Illustrating the foreign-exchange market’s recent sensitivity to the RBA’s commentary, the local dollar posted its biggest back-to-back gains since November 2011 after this month’s minutes were released July 16. Thirteen days earlier, Stevens saw the bearish side of sentiment, when an unscripted remark that the board “deliberated for a very long time” at the meeting sent the Australian dollar to a 2 1/2-year low.

Under Stevens’s tenure as governor since September 2006, the Aussie has experienced its widest fluctuations since it started trading freely in 1983, swinging from 60.09 cents in October 2008 to a record $1.1081 in July 2011. With credit growth unresponsive to his latest series of rate cuts, the currency’s failure to adjust was further stymieing efforts to rebalance the economy as a mining-investment boom peaks.

Australia’s terms of trade, or export prices relative to import prices, climbed to a record in September 2011 before dropping 15 percent till March 31. The local dollar didn’t track the decline, forcing the RBA to begin an easing cycle in November 2011 to offset the currency’s strength. The RBA cut rates 2 percentage points since then.

‘Swing Factor’

“The currency has been a key swing factor for the RBA,” said Martin Whetton, an interest-rate strategist at Nomura Holdings Inc. in Sydney, who predicts a reduction in borrowing costs in August as inflation remains contained. “It drove the cut in May and allowed the pause in June and July. The stagnant domestic economy and weakening external environment will also weigh heavily going forward.”

Australia’s trimmed mean gauge of core inflation rose 2.2 percent from a year earlier, the Bureau of Statistics said in Sydney yesterday, the sixth straight reading of 2.3 percent or below. In its Statement on Monetary Policy in May, the RBA’s inflation and growth forecasts assumed the Aussie dollar trading at $1.02. The next statement is due Aug. 9.

‘Quite Substantially’

“The exchange rate has now depreciated quite substantially so consistency would suggest that the RBA should be saying, given the fall in the currency there’s no longer the need to offset that through still lower interest rates,” said Ray Attrill, the Sydney-based global co-head of currency strategy at National Australia Bank Ltd. “The RBA is not saying that. It’s being a little bit clever and doesn’t want to signal that the exchange rate weakness is now doing some of the job of lower interest rates.”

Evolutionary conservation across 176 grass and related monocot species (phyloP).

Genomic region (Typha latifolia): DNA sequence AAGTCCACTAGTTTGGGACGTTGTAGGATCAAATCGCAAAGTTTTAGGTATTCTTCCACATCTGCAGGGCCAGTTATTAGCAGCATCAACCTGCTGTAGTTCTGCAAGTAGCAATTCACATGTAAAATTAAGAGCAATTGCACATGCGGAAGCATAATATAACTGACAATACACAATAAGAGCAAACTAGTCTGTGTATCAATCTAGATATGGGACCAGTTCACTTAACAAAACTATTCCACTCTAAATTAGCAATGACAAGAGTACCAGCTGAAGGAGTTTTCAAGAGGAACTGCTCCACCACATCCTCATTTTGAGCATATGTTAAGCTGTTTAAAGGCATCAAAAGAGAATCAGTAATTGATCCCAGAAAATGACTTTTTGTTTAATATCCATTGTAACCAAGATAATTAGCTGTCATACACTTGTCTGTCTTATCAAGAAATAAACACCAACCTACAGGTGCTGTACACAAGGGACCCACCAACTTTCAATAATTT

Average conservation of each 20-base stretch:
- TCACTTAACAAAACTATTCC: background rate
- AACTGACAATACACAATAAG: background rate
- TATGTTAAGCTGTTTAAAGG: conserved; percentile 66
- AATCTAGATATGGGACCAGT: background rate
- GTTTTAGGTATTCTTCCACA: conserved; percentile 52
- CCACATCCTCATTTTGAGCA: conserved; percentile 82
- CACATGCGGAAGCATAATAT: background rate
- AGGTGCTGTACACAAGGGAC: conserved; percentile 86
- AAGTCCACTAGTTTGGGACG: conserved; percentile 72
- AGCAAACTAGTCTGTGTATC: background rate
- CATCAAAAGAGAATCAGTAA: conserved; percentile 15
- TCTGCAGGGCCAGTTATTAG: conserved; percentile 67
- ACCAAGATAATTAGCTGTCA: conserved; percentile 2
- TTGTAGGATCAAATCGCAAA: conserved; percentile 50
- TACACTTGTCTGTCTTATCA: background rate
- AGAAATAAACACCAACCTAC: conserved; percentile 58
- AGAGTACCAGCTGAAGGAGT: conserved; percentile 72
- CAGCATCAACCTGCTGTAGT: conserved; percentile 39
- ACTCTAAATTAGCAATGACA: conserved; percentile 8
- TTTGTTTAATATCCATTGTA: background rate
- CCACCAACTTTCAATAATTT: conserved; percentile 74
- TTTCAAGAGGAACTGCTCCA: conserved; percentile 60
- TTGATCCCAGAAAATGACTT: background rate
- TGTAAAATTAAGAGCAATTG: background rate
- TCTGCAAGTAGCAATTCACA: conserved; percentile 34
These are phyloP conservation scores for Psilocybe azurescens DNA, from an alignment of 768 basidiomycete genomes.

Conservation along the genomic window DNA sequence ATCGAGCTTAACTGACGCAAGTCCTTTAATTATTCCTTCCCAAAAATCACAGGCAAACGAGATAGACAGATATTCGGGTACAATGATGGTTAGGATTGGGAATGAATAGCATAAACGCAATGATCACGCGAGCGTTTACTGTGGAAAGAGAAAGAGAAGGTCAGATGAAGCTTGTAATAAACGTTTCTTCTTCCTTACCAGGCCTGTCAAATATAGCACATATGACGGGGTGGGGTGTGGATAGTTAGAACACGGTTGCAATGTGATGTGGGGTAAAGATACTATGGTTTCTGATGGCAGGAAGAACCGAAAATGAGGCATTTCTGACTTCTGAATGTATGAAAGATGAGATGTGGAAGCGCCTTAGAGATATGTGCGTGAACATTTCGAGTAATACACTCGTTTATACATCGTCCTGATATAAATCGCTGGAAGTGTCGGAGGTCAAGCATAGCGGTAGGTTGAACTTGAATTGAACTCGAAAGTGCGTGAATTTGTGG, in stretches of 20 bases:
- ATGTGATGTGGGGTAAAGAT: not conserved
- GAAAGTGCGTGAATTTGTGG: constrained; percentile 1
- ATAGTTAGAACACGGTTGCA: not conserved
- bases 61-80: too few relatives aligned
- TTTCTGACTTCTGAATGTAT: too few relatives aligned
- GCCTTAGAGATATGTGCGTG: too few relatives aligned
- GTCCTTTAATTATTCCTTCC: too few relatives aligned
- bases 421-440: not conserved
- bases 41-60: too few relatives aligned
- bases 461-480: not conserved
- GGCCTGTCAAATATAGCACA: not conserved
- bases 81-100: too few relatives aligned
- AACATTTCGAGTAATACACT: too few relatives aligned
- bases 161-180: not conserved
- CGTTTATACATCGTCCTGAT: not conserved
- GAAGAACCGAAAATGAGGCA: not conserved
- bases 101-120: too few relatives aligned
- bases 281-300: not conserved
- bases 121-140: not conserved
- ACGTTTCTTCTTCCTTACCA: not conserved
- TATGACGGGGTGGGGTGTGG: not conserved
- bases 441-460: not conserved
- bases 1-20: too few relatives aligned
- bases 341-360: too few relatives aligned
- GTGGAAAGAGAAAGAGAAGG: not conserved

In New Zealand, central bank Governor Graeme Wheeler said the pace of future rate increases will depend on the booming housing market’s impact on prices and reiterated he will keep borrowing costs at a record low 2.5 percent this year.

The kiwi gained 0.5 percent and the yen held declines. The MSCI Asia Pacific Index of regional equities fell 0.6 percent, extending its drop from an almost two-month high.

South Korea’s economy grew the most in nine quarters, central bank data showed, on stronger government spending and private consumption.

Consecutive Quarters

In the U.K., economic growth probably accelerated in the three months through June as Britain posted its first consecutive quarters of expansion in almost two years, economists predicted. In Germany, business confidence probably rose for a third month in July, indicating that Europe’s largest economy is recovering.

U.S. jobless claims likely rose by 6,000 to 340,000 in the week ending July 20, economists predicted before figures set to be released by the Labor Department in Washington.

Bill Evans, chief economist at Westpac Banking Corp. (WBC), said today the Federal Reserve is likely to have to continue with its stimulus program and “the big fall we saw in the Aussie dollar will start to unravel over the course of the rest of this year.”

He said Australia’s economy hasn’t responded to the RBA’s cuts as it did in the past, and predicts the government will lower its growth forecast to 2.5 percent.

“That’s why the case for more interest-rate cuts is very, very strong for Aug. 6,” Evans said at a breakfast forum in Melbourne today. “Inflation is not a constraint.”

To contact the reporters on this story: Michael Heath in Sydney at mheath1@bloomberg.net; Candice Zachariahs in Sydney at czachariahs2@bloomberg.net

To contact the editors responsible for this story: Stephanie Phang at sphang@bloomberg.net; Rocky Swift at rswift5@bloomberg.net